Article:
Episode 72: This Sleep Coach Ditched Ambien for Better Sleep
My guest this week, Morgan Adams is a double certified sleep coach. Here’s how she got started.
“I was desperate to get a good night’s sleep after an unexpected crisis rocked my world in my mid-thirties. As a Pharma rep, I didn’t have the luxury of “sleeping in” after staring at the clock all night. That’s when I got my hands on a popular, physician-prescribed sleeping pill—because when you work in the Pharma field, it’s not hard to score a pill for any ill.”
This all-too-common scenario — woman can’t sleep, doc says “I have just the thing”—resulted in reliance on Ambien, pharma name, Zolpidem. According to medlineplus.gov, “Zolpidem is used to treat insomnia (difficulty falling asleep or staying asleep). Zolpidem belongs to a class of medications called sedative-hypnotics.
They go on to say, “Zolpidem may cause serious or possibly life-threatening sleep behaviors. Some people who took zolpidem got out of bed and drove their cars, prepared and ate food, had sex, made phone calls, sleep-walked, or were involved in other activities while not fully awake. After they woke up, these people were unable to remember what they had done.”
Morgan goes on to say, “I didn’t know that sleeping pills inhibit your ability to experience restorative sleep. Taking the pills may help you become unconscious, but sedation is not the same as sleep. I would wake up groggy, oftentimes to an empty box of cookies I didn’t remember eating, and trudge through the morning until last night’s pill would wear off. It’s a miracle I never got behind the wheel in these fugue states.”
So begins our conversation on how to sleep deeply and restoratively, without using prescription medications long term.
Listen to the podcast here:
Prefer reading? Get the episode transcript here:
Once Morgan made the decision to get off Ambien, she wanted to spread the word about these potentially dangerous meds and help other women find alternatives.
We discussed the difference between deep sleep and being knocked out using Ambien and other sedative hypnotics.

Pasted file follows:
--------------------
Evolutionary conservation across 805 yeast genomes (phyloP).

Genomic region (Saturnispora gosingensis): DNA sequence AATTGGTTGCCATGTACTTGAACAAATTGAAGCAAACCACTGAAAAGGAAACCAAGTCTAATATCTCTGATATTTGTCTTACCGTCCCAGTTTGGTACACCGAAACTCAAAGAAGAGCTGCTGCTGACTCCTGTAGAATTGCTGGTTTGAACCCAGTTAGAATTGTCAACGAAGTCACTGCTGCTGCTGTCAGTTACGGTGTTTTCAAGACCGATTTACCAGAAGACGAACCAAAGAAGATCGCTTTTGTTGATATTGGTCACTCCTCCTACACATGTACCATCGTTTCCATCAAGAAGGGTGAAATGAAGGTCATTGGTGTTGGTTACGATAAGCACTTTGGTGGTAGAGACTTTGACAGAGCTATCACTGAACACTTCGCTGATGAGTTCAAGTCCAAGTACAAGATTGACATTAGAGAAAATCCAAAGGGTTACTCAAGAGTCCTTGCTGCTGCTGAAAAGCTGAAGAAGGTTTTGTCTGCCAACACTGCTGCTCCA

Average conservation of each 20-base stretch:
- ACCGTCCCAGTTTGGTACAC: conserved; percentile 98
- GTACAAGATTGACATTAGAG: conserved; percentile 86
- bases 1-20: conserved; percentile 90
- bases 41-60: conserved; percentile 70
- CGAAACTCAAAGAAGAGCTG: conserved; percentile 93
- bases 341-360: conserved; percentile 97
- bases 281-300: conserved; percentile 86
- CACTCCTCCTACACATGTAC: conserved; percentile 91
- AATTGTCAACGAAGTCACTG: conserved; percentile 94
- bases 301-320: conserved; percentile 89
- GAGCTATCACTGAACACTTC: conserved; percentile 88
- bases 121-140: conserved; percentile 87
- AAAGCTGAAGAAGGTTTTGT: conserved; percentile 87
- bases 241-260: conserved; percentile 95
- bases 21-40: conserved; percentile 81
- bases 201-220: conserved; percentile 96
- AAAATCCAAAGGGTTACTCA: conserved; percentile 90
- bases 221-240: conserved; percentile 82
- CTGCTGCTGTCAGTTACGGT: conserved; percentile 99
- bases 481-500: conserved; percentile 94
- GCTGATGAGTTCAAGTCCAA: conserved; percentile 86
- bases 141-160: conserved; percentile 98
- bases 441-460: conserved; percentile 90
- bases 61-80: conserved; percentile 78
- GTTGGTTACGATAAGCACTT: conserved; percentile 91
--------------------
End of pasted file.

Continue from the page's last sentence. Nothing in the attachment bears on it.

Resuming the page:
There are two main types of sedative-hypnotics – benzodiazepines and Z-drugs. Common benzodiazepines include Xanax (alprazolam), Librium (chlordiazepoxide), Valium (diazepam), and Ativan (lorazepam). Common Z-drugs include Ambien (zolpidem), Lunesta (eszopiclone), and Sonata (zaleplon). Thanks for this to HealthInAging.org
We now know, in part thanks to the work of Matt Walker and colleagues, that of all the lifestyle habits we must pay attention to age in good health, none is as critical to the process as is sleep.
Some of Morgan’s tips mirror mine in The Power of 5 work. If you don’t sleep well it’s time to take stock of every single choice you make throughout the day. So much influences our sleep including, what and when we eat, blood sugar levels, how much or how little we move, stress, what we do or don’t do to prepare for sleep, the lighting and temperature in our pre-sleep environment.
Speaking of blood sugar, Morgan uses and recommends a continuous blood sugar monitor from NutriSense.What’s that? It’s a small device you stick onto your arm that monitors blood sugar levels throughout the day and night. The data is collected to an app on your phone. The idea is to see what foods, activities, and environmental influences push blood sugar levels up higher than normal or keep them high when they should come down to base level. I’ve not yet tried one but it’s on my list to do before the end of the year.
Why would you try one? If your insomnia is due to high blood sugar levels, even in part, and you know what’s driving it, you can adjust what you are doing.
Morgan also swears that her Oura ring has made a big difference in how she sleeps. It provides all kinds of data on your sleep and wake cycles. Once Oura gets to know you it begins to suggest the time to start winding down as well as activity during the day to keep you on track for a good nights sleep.
I’ve been using my Fitbit Charge to track my sleep recently and the information looks pretty much the same as Oura. It doesn’t have the depth of information though the Oura provides.
Between this interview and my Shortie on the subject of sleep I hope you get how important it is. If you have insomnia or interrupted sleep and need a nudge to move you to take action on sorting it, I’ll close with this quote from Matt Walker,
“Ambien (and all of its cousins in this category) induced sleep caused 50% weakening or unwiring of the brain cell connections originally formed in learning. In doing so, Ambien laced sleep became a memory eraser.”
Learn more about Morgan and her coaching offers here.